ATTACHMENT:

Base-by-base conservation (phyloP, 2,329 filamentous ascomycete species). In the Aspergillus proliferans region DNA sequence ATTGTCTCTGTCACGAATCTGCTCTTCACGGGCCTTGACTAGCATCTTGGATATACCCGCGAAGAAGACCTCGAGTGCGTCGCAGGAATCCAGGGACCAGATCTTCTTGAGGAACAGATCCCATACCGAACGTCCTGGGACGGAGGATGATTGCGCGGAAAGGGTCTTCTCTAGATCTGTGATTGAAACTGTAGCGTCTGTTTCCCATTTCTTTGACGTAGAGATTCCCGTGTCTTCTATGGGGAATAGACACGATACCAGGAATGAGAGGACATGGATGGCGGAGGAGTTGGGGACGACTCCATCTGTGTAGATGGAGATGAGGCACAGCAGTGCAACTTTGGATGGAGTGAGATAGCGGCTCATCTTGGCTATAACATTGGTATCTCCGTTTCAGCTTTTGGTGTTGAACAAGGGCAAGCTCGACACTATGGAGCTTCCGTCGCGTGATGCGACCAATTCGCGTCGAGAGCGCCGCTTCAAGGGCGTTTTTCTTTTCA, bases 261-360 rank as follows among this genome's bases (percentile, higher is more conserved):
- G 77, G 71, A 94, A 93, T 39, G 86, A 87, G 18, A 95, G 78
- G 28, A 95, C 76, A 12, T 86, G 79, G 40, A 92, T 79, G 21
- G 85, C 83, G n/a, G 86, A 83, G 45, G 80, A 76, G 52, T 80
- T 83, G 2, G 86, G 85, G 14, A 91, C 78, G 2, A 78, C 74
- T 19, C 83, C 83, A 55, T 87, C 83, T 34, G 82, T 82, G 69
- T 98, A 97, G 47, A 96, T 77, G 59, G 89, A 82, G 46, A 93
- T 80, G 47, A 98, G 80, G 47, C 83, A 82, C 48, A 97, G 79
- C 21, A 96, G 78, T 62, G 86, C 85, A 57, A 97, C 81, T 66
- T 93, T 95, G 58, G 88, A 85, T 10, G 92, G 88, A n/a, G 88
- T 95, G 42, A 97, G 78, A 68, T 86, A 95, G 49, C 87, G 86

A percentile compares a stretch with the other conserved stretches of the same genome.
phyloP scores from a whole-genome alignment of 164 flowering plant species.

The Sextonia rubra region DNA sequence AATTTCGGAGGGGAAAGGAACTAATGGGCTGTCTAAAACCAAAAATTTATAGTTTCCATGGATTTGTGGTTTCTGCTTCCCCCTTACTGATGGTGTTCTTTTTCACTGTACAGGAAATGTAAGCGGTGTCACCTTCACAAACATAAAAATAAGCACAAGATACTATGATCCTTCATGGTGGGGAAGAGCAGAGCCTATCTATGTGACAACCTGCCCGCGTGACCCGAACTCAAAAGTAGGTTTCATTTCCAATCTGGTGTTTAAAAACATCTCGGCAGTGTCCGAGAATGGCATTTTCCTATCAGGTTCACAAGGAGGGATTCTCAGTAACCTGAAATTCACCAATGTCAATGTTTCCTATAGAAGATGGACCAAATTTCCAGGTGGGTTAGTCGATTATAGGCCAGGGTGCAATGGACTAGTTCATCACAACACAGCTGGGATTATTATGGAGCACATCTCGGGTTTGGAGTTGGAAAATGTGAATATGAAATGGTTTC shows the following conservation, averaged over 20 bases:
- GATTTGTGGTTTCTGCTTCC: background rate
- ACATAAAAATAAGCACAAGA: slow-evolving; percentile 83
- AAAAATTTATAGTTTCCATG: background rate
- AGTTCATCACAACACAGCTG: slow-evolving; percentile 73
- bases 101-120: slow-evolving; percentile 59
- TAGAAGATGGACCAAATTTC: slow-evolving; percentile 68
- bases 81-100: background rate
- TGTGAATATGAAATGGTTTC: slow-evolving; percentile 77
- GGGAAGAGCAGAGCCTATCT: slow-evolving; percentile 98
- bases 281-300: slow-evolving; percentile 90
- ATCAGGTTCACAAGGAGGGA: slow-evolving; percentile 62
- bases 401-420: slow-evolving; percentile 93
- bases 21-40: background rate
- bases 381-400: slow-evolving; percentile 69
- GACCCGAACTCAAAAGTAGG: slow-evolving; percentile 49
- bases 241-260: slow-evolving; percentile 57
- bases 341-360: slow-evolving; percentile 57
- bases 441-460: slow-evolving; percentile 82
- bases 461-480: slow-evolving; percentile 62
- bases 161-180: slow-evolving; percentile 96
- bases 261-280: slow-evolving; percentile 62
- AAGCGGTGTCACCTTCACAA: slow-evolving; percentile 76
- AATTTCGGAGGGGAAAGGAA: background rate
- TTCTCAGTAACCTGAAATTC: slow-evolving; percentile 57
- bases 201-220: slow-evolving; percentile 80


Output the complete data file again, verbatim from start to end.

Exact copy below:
Base-by-base conservation (phyloP, 2,329 filamentous ascomycete species). In the Aspergillus proliferans region DNA sequence ATTGTCTCTGTCACGAATCTGCTCTTCACGGGCCTTGACTAGCATCTTGGATATACCCGCGAAGAAGACCTCGAGTGCGTCGCAGGAATCCAGGGACCAGATCTTCTTGAGGAACAGATCCCATACCGAACGTCCTGGGACGGAGGATGATTGCGCGGAAAGGGTCTTCTCTAGATCTGTGATTGAAACTGTAGCGTCTGTTTCCCATTTCTTTGACGTAGAGATTCCCGTGTCTTCTATGGGGAATAGACACGATACCAGGAATGAGAGGACATGGATGGCGGAGGAGTTGGGGACGACTCCATCTGTGTAGATGGAGATGAGGCACAGCAGTGCAACTTTGGATGGAGTGAGATAGCGGCTCATCTTGGCTATAACATTGGTATCTCCGTTTCAGCTTTTGGTGTTGAACAAGGGCAAGCTCGACACTATGGAGCTTCCGTCGCGTGATGCGACCAATTCGCGTCGAGAGCGCCGCTTCAAGGGCGTTTTTCTTTTCA, bases 261-360 rank as follows among this genome's bases (percentile, higher is more conserved):
- G 77, G 71, A 94, A 93, T 39, G 86, A 87, G 18, A 95, G 78
- G 28, A 95, C 76, A 12, T 86, G 79, G 40, A 92, T 79, G 21
- G 85, C 83, G n/a, G 86, A 83, G 45, G 80, A 76, G 52, T 80
- T 83, G 2, G 86, G 85, G 14, A 91, C 78, G 2, A 78, C 74
- T 19, C 83, C 83, A 55, T 87, C 83, T 34, G 82, T 82, G 69
- T 98, A 97, G 47, A 96, T 77, G 59, G 89, A 82, G 46, A 93
- T 80, G 47, A 98, G 80, G 47, C 83, A 82, C 48, A 97, G 79
- C 21, A 96, G 78, T 62, G 86, C 85, A 57, A 97, C 81, T 66
- T 93, T 95, G 58, G 88, A 85, T 10, G 92, G 88, A n/a, G 88
- T 95, G 42, A 97, G 78, A 68, T 86, A 95, G 49, C 87, G 86

A percentile compares a stretch with the other conserved stretches of the same genome.
phyloP scores from a whole-genome alignment of 164 flowering plant species.

The Sextonia rubra region DNA sequence AATTTCGGAGGGGAAAGGAACTAATGGGCTGTCTAAAACCAAAAATTTATAGTTTCCATGGATTTGTGGTTTCTGCTTCCCCCTTACTGATGGTGTTCTTTTTCACTGTACAGGAAATGTAAGCGGTGTCACCTTCACAAACATAAAAATAAGCACAAGATACTATGATCCTTCATGGTGGGGAAGAGCAGAGCCTATCTATGTGACAACCTGCCCGCGTGACCCGAACTCAAAAGTAGGTTTCATTTCCAATCTGGTGTTTAAAAACATCTCGGCAGTGTCCGAGAATGGCATTTTCCTATCAGGTTCACAAGGAGGGATTCTCAGTAACCTGAAATTCACCAATGTCAATGTTTCCTATAGAAGATGGACCAAATTTCCAGGTGGGTTAGTCGATTATAGGCCAGGGTGCAATGGACTAGTTCATCACAACACAGCTGGGATTATTATGGAGCACATCTCGGGTTTGGAGTTGGAAAATGTGAATATGAAATGGTTTC shows the following conservation, averaged over 20 bases:
- GATTTGTGGTTTCTGCTTCC: background rate
- ACATAAAAATAAGCACAAGA: slow-evolving; percentile 83
- AAAAATTTATAGTTTCCATG: background rate
- AGTTCATCACAACACAGCTG: slow-evolving; percentile 73
- bases 101-120: slow-evolving; percentile 59
- TAGAAGATGGACCAAATTTC: slow-evolving; percentile 68
- bases 81-100: background rate
- TGTGAATATGAAATGGTTTC: slow-evolving; percentile 77
- GGGAAGAGCAGAGCCTATCT: slow-evolving; percentile 98
- bases 281-300: slow-evolving; percentile 90
- ATCAGGTTCACAAGGAGGGA: slow-evolving; percentile 62
- bases 401-420: slow-evolving; percentile 93
- bases 21-40: background rate
- bases 381-400: slow-evolving; percentile 69
- GACCCGAACTCAAAAGTAGG: slow-evolving; percentile 49
- bases 241-260: slow-evolving; percentile 57
- bases 341-360: slow-evolving; percentile 57
- bases 441-460: slow-evolving; percentile 82
- bases 461-480: slow-evolving; percentile 62
- bases 161-180: slow-evolving; percentile 96
- bases 261-280: slow-evolving; percentile 62
- AAGCGGTGTCACCTTCACAA: slow-evolving; percentile 76
- AATTTCGGAGGGGAAAGGAA: background rate
- TTCTCAGTAACCTGAAATTC: slow-evolving; percentile 57
- bases 201-220: slow-evolving; percentile 80